Yes, Skype for Business is WebRTC albeit the ORTC side of the specification. I will speculate that we’re simply seeing Microsoft flex their muscle. They have Skype in the consumer market and Lync in the enterprise market to push forward ORTC and H264. This feels similar to how Microsoft has handled codec implementation in the Lync product. While everyone was on the H264 AVC bandwagon we saw Lync 2013 show up with H264 SVC.

While Skype has been traditionally a consumer market product we have to acknowledge what enterprises are evaulating. We saw Microsoft announce that Lync as a product name is on the way out so we needed to quickly understand how WebRTC fits into the picture. Let’s not forget that many enterprises use Lync and they all need to know the direction we’re going. Very soon we’ll most likely see a Skype for Business built around Office Web Apps server and the back end will be Lync Server 2015.

Microsoft gives you a new glass of water to drink every 3 years. You’ll get thirsty near the end of that 3 years wondering what is next. Before you know it you have another full glass and Microsoft expecting you to gulp it down as quickly as possible. Personally I’m getting a bit tired of this approach. Come back around every quarter and top off what we have in front of us.

Moving to FQDN for CUCM

The latest hurdle I’ve seen involves moving existing clusters to FQDN instead of IP. This usually involves making sure all endpoints registering to CUCM have DNS servers and a search suffix provided by DHCP.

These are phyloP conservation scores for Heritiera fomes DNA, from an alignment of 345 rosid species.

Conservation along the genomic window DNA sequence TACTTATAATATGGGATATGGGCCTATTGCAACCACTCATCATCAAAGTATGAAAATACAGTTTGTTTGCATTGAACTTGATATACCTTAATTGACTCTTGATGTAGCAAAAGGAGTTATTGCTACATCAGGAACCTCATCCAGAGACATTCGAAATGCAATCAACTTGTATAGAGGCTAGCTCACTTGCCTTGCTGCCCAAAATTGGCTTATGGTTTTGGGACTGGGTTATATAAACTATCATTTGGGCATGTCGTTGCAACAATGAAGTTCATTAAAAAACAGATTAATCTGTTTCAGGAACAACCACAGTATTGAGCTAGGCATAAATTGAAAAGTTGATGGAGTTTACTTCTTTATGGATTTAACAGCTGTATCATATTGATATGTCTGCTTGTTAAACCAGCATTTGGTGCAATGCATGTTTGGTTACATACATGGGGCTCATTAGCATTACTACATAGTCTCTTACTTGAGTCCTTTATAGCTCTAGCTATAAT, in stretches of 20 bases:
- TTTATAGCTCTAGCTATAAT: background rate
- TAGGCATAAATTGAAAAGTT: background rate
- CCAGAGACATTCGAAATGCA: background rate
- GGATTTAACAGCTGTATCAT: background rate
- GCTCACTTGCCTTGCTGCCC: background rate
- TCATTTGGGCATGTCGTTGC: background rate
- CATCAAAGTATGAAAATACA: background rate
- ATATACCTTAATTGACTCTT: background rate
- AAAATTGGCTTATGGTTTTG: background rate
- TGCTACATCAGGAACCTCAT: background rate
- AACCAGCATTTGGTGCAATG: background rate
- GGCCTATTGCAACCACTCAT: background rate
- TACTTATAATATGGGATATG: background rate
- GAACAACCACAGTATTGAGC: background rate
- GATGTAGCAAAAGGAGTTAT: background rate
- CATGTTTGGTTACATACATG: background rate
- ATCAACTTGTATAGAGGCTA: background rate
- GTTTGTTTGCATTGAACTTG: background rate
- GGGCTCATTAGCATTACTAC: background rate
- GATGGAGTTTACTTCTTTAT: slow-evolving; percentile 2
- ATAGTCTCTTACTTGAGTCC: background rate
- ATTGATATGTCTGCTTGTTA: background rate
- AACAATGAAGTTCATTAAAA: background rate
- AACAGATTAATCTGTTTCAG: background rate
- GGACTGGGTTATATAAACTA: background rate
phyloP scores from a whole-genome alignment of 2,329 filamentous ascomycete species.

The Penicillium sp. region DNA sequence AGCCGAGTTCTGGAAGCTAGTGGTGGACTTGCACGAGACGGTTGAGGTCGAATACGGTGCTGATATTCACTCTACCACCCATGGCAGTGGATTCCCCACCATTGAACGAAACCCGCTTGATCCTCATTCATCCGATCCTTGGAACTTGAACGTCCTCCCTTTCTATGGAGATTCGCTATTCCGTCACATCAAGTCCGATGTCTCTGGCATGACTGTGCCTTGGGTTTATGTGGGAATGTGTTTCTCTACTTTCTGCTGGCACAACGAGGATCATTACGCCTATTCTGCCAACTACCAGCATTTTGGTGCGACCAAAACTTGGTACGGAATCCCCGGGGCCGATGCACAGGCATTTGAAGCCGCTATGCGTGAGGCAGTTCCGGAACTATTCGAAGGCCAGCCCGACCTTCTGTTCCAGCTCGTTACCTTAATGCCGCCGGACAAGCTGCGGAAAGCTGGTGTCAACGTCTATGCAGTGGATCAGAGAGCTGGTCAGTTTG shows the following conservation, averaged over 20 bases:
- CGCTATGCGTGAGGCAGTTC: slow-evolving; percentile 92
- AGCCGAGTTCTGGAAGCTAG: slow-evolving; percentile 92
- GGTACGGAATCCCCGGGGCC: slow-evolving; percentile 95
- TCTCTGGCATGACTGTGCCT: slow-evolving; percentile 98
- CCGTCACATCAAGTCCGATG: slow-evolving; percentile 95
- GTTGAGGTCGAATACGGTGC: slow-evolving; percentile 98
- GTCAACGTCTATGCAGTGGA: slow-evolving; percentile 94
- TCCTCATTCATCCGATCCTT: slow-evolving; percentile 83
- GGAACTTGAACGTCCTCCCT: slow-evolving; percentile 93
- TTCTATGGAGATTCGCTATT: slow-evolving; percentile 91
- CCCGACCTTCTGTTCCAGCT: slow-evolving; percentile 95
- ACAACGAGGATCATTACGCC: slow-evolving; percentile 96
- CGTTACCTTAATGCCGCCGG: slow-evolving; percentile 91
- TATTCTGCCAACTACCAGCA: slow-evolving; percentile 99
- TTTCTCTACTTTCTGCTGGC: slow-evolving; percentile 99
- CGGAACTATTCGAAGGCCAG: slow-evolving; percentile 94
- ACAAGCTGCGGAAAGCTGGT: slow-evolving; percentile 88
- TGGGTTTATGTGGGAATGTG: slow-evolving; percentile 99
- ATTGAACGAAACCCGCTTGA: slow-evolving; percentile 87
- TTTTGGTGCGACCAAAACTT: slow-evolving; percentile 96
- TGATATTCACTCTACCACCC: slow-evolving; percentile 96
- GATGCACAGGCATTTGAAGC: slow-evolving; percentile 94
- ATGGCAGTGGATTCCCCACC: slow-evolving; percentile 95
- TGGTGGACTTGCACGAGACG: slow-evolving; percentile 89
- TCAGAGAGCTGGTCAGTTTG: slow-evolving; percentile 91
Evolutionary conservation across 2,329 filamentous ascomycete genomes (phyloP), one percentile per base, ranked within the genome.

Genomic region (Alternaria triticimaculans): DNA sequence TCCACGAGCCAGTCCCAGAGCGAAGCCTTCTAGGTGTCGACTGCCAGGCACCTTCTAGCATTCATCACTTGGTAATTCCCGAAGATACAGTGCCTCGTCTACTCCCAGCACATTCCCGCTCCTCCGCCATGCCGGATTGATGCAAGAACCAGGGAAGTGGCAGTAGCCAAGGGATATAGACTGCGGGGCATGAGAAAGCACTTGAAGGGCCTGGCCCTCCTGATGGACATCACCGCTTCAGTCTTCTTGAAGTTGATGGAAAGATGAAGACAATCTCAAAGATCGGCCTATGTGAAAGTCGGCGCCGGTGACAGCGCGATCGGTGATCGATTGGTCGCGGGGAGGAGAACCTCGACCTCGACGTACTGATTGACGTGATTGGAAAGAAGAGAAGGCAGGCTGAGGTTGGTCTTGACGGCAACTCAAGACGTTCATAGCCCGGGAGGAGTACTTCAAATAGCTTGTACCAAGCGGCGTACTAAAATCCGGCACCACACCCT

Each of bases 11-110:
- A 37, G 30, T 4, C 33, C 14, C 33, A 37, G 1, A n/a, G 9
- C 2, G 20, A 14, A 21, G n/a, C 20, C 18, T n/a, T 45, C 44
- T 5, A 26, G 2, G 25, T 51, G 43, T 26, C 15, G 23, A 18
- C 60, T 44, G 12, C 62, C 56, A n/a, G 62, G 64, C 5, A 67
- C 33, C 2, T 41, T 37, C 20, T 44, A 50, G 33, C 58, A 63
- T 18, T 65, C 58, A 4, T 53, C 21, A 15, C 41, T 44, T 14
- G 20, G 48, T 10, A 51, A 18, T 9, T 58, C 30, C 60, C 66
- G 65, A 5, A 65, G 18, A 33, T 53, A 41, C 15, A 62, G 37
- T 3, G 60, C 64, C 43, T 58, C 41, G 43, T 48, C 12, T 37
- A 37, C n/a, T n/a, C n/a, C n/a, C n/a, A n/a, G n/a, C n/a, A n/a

Every installation I’ve done has been based on server name and DNS. One client had to change an installation back to IP in the server field because of their DNS domain hierarchy. Heading into DNS usually involves triple checking the DNS/DHCP side of the world before changing a cluster. For a long time Cisco TAC even advocated that cluster server names are set to the IP address. I’ve always had interesting conversations when I would open a TAC case on of my installations.

With the introduction of Jabber, certificates (and multi-SAN in 10.5), and IPv6 we finally have come full circle to needing the server set to FQDN. Since you cannot apply an invalid TLD or IP address into the subject or SAN field names you’ll need to get certificates based on an actual public FQDN. If you want full BYOD interoperability the certificates you get should come from a 3rd party valid certificate authority. (I like Digicert)

Long story short – your “CUCM > System > Server” should be set to hostname.domain.com

Cisco CUBE line-side SIP Proxy – Transcoding

To properly handle SRTP to RTP internetworking on your CUBE SIP proxy you will need PVDM modules. To maximize your usage you should have G711 configured as a region and “codec transparent” on your dial peers. You can do G729 however that is higher complexity and you’ll get less sessions out of your PVDM modules.

Using DSP calculator I came up with this assuming G711 between IP Phone and everything else:

0-16 Sessions = PVDM3-16; 17-24 sessions = PVDM3-32; 25-48 sessions = PVDM3-64; 49-96 sessions = PVDM3-128; 97-144 sessions = PVDM3-192; 145-192 sessions = PVDM3-256. Some model routers obviously support more than one PVDM3. Use the Cisco DSP calculator for the best answer.

If you assume high complexity G729 a PVDM3-256 can only support 60 sessions!